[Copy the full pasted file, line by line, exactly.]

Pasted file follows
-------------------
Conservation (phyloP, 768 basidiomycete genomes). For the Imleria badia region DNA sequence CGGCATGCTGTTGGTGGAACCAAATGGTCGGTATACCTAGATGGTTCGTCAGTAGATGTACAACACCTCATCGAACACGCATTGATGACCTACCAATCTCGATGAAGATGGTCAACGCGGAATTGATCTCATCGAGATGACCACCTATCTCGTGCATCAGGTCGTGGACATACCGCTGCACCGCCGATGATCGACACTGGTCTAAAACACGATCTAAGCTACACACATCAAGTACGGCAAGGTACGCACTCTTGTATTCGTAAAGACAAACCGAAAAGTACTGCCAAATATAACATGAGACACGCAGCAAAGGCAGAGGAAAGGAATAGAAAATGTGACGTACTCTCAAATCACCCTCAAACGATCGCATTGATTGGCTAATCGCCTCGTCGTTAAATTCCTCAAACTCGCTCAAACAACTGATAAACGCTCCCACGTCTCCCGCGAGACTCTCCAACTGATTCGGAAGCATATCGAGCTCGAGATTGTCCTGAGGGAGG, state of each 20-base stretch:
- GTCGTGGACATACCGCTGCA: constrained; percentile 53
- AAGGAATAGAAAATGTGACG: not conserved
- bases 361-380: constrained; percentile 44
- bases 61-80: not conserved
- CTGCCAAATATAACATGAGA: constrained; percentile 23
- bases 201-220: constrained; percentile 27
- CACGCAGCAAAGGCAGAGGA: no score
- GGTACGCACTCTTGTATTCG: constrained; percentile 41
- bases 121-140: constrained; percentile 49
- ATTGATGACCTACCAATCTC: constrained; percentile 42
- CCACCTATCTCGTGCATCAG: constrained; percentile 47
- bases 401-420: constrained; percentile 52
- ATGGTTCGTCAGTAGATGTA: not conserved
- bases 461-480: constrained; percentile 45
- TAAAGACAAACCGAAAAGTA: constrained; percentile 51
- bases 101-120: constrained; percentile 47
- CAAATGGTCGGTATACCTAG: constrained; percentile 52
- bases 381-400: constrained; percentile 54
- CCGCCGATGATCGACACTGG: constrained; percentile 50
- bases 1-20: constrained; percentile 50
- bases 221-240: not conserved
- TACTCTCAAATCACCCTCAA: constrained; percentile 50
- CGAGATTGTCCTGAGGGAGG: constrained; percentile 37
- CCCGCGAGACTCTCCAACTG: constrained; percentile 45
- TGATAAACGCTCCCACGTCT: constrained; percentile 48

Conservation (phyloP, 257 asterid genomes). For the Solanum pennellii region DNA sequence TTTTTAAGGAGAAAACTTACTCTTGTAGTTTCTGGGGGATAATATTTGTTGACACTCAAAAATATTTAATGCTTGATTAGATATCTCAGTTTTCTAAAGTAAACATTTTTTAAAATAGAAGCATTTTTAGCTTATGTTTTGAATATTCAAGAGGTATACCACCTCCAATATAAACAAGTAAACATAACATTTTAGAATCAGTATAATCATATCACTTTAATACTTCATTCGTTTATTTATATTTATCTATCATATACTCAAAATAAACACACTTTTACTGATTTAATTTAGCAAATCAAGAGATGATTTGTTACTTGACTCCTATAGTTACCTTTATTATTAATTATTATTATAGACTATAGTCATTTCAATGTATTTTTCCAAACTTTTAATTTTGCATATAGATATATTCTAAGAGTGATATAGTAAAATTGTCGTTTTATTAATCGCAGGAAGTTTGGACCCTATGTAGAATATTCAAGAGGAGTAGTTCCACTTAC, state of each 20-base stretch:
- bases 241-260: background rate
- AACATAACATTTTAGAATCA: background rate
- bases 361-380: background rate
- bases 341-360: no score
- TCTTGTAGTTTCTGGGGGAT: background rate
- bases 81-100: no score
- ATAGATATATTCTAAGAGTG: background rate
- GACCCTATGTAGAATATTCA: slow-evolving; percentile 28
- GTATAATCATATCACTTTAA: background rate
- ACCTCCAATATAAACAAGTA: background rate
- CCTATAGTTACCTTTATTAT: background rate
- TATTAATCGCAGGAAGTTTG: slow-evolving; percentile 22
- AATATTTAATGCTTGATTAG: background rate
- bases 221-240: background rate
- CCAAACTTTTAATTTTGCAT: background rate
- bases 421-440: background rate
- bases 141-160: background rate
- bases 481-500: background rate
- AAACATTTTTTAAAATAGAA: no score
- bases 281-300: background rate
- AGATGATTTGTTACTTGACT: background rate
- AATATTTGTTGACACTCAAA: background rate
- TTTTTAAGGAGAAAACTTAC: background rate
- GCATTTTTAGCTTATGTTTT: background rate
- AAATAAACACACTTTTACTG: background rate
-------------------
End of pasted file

Conservation (phyloP, 768 basidiomycete genomes). For the Imleria badia region DNA sequence CGGCATGCTGTTGGTGGAACCAAATGGTCGGTATACCTAGATGGTTCGTCAGTAGATGTACAACACCTCATCGAACACGCATTGATGACCTACCAATCTCGATGAAGATGGTCAACGCGGAATTGATCTCATCGAGATGACCACCTATCTCGTGCATCAGGTCGTGGACATACCGCTGCACCGCCGATGATCGACACTGGTCTAAAACACGATCTAAGCTACACACATCAAGTACGGCAAGGTACGCACTCTTGTATTCGTAAAGACAAACCGAAAAGTACTGCCAAATATAACATGAGACACGCAGCAAAGGCAGAGGAAAGGAATAGAAAATGTGACGTACTCTCAAATCACCCTCAAACGATCGCATTGATTGGCTAATCGCCTCGTCGTTAAATTCCTCAAACTCGCTCAAACAACTGATAAACGCTCCCACGTCTCCCGCGAGACTCTCCAACTGATTCGGAAGCATATCGAGCTCGAGATTGTCCTGAGGGAGG, state of each 20-base stretch:
- GTCGTGGACATACCGCTGCA: constrained; percentile 53
- AAGGAATAGAAAATGTGACG: not conserved
- bases 361-380: constrained; percentile 44
- bases 61-80: not conserved
- CTGCCAAATATAACATGAGA: constrained; percentile 23
- bases 201-220: constrained; percentile 27
- CACGCAGCAAAGGCAGAGGA: no score
- GGTACGCACTCTTGTATTCG: constrained; percentile 41
- bases 121-140: constrained; percentile 49
- ATTGATGACCTACCAATCTC: constrained; percentile 42
- CCACCTATCTCGTGCATCAG: constrained; percentile 47
- bases 401-420: constrained; percentile 52
- ATGGTTCGTCAGTAGATGTA: not conserved
- bases 461-480: constrained; percentile 45
- TAAAGACAAACCGAAAAGTA: constrained; percentile 51
- bases 101-120: constrained; percentile 47
- CAAATGGTCGGTATACCTAG: constrained; percentile 52
- bases 381-400: constrained; percentile 54
- CCGCCGATGATCGACACTGG: constrained; percentile 50
- bases 1-20: constrained; percentile 50
- bases 221-240: not conserved
- TACTCTCAAATCACCCTCAA: constrained; percentile 50
- CGAGATTGTCCTGAGGGAGG: constrained; percentile 37
- CCCGCGAGACTCTCCAACTG: constrained; percentile 45
- TGATAAACGCTCCCACGTCT: constrained; percentile 48

Conservation (phyloP, 257 asterid genomes). For the Solanum pennellii region DNA sequence TTTTTAAGGAGAAAACTTACTCTTGTAGTTTCTGGGGGATAATATTTGTTGACACTCAAAAATATTTAATGCTTGATTAGATATCTCAGTTTTCTAAAGTAAACATTTTTTAAAATAGAAGCATTTTTAGCTTATGTTTTGAATATTCAAGAGGTATACCACCTCCAATATAAACAAGTAAACATAACATTTTAGAATCAGTATAATCATATCACTTTAATACTTCATTCGTTTATTTATATTTATCTATCATATACTCAAAATAAACACACTTTTACTGATTTAATTTAGCAAATCAAGAGATGATTTGTTACTTGACTCCTATAGTTACCTTTATTATTAATTATTATTATAGACTATAGTCATTTCAATGTATTTTTCCAAACTTTTAATTTTGCATATAGATATATTCTAAGAGTGATATAGTAAAATTGTCGTTTTATTAATCGCAGGAAGTTTGGACCCTATGTAGAATATTCAAGAGGAGTAGTTCCACTTAC, state of each 20-base stretch:
- bases 241-260: background rate
- AACATAACATTTTAGAATCA: background rate
- bases 361-380: background rate
- bases 341-360: no score
- TCTTGTAGTTTCTGGGGGAT: background rate
- bases 81-100: no score
- ATAGATATATTCTAAGAGTG: background rate
- GACCCTATGTAGAATATTCA: slow-evolving; percentile 28
- GTATAATCATATCACTTTAA: background rate
- ACCTCCAATATAAACAAGTA: background rate
- CCTATAGTTACCTTTATTAT: background rate
- TATTAATCGCAGGAAGTTTG: slow-evolving; percentile 22
- AATATTTAATGCTTGATTAG: background rate
- bases 221-240: background rate
- CCAAACTTTTAATTTTGCAT: background rate
- bases 421-440: background rate
- bases 141-160: background rate
- bases 481-500: background rate
- AAACATTTTTTAAAATAGAA: no score
- bases 281-300: background rate
- AGATGATTTGTTACTTGACT: background rate
- AATATTTGTTGACACTCAAA: background rate
- TTTTTAAGGAGAAAACTTAC: background rate
- GCATTTTTAGCTTATGTTTT: background rate
- AAATAAACACACTTTTACTG: background rate